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Cotton Candy and Surrender

the.guard Thursday, 20 August 2020
Cotton Candy and Surrender

One of the greatest successes of the 12-Step program is in teaching addicts how to surrender instead of fighting against desires that they feel ‘powerless’ over. How can we all apply this to our struggles, regardless of if we're addicts or not? What does surrender really mean and how is it different than ‘fighting’?

I thought of an analogy that might help us understand better how this works. Let’s imagine a 6-year-old child who is crazy about cotton candy, he simply can’t resist it. He passes by the cotton-candy man each day and uses his pocket money to buy himself the delicious treat. But his Dad keeps telling him that it is bad for him, it is just plain sugar and will make him fat and give him cavities and make him sick. But he just can’t say no. Each day, as he gets closer to the cotton candy man, his mind begins fighting back and forth, he knows it’s bad for him and that Dad doesn’t approve, but he just can’t resist the temptation and keeps falling for it. The fight is basically a foregone conclusion for this 6-year-old. He simply doesn’t have the maturity of thought, nor the self-discipline or ability to visualize the future damage that he is causing to himself. Could we expect more from a 6-year-old?

But now, let’s imagine that his father is taking him for a walk. Soon they are about to pass by the cotton-candy man and the young boy begins to imagine the sweet taste of the candy and wishes he could run and buy the treat. But he is holding his father’s hands and feeling his father's love. He knows that his father only has his best interest in mind always, and even though he is perhaps too young still to fully appreciate it, he is very grateful for his father’s presence in his life. As they get closer, he remembers how his father always chides him about buying the treat, and he knows deep down that his father is right. After all, he is just a little boy and his father is so much older and wiser.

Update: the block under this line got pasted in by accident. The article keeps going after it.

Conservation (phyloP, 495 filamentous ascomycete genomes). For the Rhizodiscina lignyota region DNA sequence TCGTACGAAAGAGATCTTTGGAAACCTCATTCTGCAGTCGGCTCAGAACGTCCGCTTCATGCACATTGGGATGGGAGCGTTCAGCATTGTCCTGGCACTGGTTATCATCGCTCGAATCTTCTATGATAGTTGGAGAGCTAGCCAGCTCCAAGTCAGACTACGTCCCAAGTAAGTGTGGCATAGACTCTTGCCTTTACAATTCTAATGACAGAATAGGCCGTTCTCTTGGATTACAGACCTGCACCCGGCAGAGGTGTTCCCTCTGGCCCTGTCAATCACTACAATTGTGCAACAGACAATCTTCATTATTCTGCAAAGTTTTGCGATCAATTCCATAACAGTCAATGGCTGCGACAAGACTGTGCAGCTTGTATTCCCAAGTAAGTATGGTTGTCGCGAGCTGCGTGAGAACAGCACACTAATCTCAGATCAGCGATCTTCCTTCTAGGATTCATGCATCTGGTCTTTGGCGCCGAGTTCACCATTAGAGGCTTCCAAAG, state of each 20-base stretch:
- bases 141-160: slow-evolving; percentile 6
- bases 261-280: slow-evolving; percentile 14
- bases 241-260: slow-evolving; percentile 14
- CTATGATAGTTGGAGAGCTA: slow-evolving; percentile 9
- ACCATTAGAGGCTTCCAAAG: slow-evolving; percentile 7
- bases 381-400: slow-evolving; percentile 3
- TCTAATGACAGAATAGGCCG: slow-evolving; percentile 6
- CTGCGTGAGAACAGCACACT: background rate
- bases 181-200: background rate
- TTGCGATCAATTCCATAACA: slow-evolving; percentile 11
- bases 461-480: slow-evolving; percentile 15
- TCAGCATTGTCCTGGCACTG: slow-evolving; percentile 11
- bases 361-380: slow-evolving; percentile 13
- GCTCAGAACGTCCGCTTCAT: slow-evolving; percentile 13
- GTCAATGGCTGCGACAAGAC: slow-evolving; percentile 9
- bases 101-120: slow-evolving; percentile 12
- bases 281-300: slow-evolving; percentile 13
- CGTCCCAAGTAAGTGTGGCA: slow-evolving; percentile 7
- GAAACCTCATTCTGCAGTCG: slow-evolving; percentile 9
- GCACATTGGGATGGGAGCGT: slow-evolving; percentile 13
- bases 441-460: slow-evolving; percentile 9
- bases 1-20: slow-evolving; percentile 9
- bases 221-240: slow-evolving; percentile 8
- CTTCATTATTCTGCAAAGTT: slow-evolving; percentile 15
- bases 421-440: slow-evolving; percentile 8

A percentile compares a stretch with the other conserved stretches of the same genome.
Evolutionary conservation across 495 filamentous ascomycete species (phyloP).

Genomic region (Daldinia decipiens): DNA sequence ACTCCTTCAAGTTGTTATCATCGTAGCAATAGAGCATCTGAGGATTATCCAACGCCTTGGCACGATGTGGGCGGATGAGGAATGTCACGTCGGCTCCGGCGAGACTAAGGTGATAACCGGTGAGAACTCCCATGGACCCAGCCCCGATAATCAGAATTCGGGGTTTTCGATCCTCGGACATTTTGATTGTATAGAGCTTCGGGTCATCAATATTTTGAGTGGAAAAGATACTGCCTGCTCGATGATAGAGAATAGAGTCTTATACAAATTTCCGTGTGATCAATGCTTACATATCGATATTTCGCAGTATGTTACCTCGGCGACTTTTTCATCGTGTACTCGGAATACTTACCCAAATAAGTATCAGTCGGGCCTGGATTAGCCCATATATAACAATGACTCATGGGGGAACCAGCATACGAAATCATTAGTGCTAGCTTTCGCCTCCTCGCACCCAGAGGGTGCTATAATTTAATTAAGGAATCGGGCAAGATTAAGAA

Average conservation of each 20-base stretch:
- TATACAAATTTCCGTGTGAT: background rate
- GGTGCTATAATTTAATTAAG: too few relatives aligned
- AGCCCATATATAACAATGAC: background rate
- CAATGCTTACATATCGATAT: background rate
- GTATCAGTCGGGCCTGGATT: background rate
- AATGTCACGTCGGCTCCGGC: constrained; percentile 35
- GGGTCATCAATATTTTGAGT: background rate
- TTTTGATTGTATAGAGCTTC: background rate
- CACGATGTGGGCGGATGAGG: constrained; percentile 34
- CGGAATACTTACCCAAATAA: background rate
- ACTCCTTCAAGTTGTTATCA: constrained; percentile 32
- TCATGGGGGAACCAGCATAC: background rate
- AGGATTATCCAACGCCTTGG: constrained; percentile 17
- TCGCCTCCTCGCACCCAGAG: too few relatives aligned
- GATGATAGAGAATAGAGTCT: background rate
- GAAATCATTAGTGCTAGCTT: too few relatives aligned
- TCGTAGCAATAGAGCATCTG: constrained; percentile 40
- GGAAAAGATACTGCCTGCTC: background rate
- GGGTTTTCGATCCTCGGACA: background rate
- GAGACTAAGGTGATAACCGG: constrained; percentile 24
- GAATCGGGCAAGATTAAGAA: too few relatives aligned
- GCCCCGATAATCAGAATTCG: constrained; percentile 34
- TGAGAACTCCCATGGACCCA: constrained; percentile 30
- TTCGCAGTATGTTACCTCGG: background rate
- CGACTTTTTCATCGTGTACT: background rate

In this scenario, does the boy have to "struggle" not to break away and go buy himself the treat? His father’s will for him is so much stronger than his own, and he knows that it’s for his own good. He doesn’t need to fight anyone, neither himself nor his father. He just naturally ‘lets go’ of the notion as they pass by the cotton candy machine and continue walking down the street. And he can't help but notice how his father gives him a big smile as they pass by, and he feels his love more than ever.

Perhaps this is how surrender is supposed to work. We are like 6-year-old kids facing the seemingly irresistible cotton candy. Sometimes we’ve even lost the ability to think rationally or visualize the future damage that we are causing ourselves when we fall, and our own strengths can no longer win this fight. But the more we bring G-d, our Father, into our lives and trust fully that He truly has only our very best interest in mind, we begin to feel that He is always holding our hands, even when we feel down. Then, when we pass the temptation, we no longer need to fight with ourselves to give it up. We simply surrender to a Will that is so much larger than our own, in the knowledge that we are being cared for by Someone so much greater and wiser than ourselves.

So the next time the temptation strikes, let’s try to imagine we are walking hand-in-hand with G-d, feeling His love, and trusting that He only wants the best for us… And hopefully, we will see that instead of fighting, we can simply surrender our will to our loving Father and move on with a smile :-)